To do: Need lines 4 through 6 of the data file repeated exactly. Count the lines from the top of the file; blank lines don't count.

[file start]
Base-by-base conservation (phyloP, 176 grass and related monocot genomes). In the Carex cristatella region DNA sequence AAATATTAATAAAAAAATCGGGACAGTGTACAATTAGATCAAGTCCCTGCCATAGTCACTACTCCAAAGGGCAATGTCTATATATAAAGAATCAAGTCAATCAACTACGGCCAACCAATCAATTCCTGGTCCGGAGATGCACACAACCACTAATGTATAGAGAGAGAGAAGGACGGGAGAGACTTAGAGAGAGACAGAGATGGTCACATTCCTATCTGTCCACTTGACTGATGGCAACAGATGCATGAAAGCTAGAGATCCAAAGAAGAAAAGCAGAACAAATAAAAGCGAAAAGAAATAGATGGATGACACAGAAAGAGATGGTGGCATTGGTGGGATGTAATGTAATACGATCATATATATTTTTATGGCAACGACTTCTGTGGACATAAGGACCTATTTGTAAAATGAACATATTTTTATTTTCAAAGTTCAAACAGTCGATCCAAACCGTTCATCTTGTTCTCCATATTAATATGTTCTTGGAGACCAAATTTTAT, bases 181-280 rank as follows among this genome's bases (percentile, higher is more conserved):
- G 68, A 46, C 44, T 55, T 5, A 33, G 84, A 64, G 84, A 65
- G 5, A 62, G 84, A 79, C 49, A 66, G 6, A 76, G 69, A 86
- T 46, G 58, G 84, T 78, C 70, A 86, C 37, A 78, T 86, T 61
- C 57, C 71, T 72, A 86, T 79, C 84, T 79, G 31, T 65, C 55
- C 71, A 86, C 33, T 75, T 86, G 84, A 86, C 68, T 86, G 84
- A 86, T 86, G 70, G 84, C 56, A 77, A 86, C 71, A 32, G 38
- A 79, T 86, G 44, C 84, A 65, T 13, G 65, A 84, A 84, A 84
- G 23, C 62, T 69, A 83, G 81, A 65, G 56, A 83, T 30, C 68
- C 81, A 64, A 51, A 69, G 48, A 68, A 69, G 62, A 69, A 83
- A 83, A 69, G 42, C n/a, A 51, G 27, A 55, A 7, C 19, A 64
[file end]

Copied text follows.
- T 46, G 58, G 84, T 78, C 70, A 86, C 37, A 78, T 86, T 61
- C 57, C 71, T 72, A 86, T 79, C 84, T 79, G 31, T 65, C 55
- C 71, A 86, C 33, T 75, T 86, G 84, A 86, C 68, T 86, G 84